Ray is an open-source unified framework for scaling AI and Python applications like machine learning. It provides the compute layer for parallel processing so that you don’t need to be a distributed systems expert. Ray minimizes the complexity of running your distributed individual and end-to-end machine learning workflows with these components:

  • Scalable libraries for common machine learning tasks such as data preprocessing, distributed training, hyperparameter tuning, reinforcement learning, and model serving.

  • Pythonic distributed computing primitives for parallelizing and scaling Python applications.

  • Integrations and utilities for integrating and deploying a Ray cluster with existing tools and infrastructure such as Kubernetes, AWS, GCP, and Azure.

For data scientists and machine learning practitioners, Ray lets you scale jobs without needing infrastructure expertise:

  • Easily parallelize and distribute workloads across multiple nodes and GPUs.

  • Quickly configure and access cloud compute resources.

  • Leverage the ML ecosystem with native and extensible integrations.

For distributed systems engineers, Ray automatically handles key processes:

  • Orchestration–Managing the various components of a distributed system.

  • Scheduling–Coordinating when and where tasks are executed.

  • Fault tolerance–Ensuring tasks complete regardless of inevitable points of failure.

  • Auto-scaling–Adjusting the number of resources allocated to dynamic demand.

What you can do with Ray#

These are some common ML workloads that individuals, organizations, and companies leverage Ray to build their AI applications:

Ray framework#


Stack of Ray libraries - unified toolkit for ML workloads.

Ray’s unified compute framework comprises of three layers:

  1. Ray AI Runtime–An open-source, Python, domain-specific set of libraries that equip ML engineers, data scientists, and researchers with a scalable and unified toolkit for ML applications.

  2. Ray Core–An open-source, Python, general purpose, distributed computing library that enables ML engineers and Python developers to scale Python applications and accelerate machine learning workloads.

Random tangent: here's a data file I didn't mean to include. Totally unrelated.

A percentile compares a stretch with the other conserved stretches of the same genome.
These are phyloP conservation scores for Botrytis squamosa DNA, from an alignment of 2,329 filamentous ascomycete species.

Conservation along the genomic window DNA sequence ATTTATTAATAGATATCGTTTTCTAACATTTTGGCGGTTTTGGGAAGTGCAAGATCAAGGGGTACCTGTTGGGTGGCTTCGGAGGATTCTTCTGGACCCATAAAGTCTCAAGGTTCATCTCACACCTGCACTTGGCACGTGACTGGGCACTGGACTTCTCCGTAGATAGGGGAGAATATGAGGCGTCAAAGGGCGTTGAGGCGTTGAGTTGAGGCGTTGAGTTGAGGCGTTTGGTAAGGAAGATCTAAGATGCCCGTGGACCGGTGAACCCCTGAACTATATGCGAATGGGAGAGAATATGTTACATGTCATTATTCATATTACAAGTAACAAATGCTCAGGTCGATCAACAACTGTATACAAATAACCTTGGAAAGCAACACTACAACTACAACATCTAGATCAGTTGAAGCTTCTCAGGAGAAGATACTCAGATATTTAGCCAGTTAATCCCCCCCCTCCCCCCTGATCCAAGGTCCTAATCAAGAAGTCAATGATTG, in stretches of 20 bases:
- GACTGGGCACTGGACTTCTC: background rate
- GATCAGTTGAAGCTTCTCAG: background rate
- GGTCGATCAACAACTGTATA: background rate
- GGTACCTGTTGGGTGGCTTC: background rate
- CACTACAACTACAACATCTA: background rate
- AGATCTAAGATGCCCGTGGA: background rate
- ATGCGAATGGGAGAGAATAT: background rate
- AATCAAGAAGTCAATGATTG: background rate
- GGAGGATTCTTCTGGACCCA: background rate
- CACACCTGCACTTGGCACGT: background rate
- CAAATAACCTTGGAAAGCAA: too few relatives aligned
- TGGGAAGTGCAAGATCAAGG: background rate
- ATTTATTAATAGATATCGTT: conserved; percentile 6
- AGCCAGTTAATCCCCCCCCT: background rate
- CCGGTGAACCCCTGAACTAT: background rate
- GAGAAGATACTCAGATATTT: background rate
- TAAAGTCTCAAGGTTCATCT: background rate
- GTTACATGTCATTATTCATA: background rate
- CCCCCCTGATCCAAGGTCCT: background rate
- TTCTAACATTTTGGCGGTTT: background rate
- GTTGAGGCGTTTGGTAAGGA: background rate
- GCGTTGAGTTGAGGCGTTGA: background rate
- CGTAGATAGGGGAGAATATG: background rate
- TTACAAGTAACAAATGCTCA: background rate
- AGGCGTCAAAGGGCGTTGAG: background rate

3. Ray cluster–A set of worker nodes connected to a common Ray head node. Ray clusters can be fixed-size, or they can autoscale up and down according to the resources requested by applications running on the cluster.

Scale machine learning workloads

Build ML applications with a toolkit of libraries for distributed data processing, model training, tuning, reinforcement learning, model serving, and more.

Build distributed applications

Build and run distributed applications with a simple and flexible API. Parallelize single machine code with little to zero code changes.

Deploy large-scale workloads

Deploy workloads on AWS, GCP, Azure or on premise. Use Ray cluster managers to run Ray on existing Kubernetes, YARN, or Slurm clusters.

Each of Ray AIR’s five native libraries distributes a specific ML task:

  • Data: Scalable, framework-agnostic data loading and transformation across training, tuning, and prediction.

  • Train: Distributed multi-node and multi-core model training with fault tolerance that integrates with popular training libraries.

  • Tune: Scalable hyperparameter tuning to optimize model performance.

  • Serve: Scalable and programmable serving to deploy models for online inference, with optional microbatching to improve performance.

  • RLlib: Scalable distributed reinforcement learning workloads that integrate with the other Ray AIR libraries.

For custom applications, the Ray Core library enables Python developers to easily build scalable, distributed systems that can run on a laptop, cluster, cloud, or Kubernetes. It’s the foundation that Ray AIR and third-party integrations (Ray ecosystem) are built on.

Ray runs on any machine, cluster, cloud provider, and Kubernetes, and features a growing ecosystem of community integrations.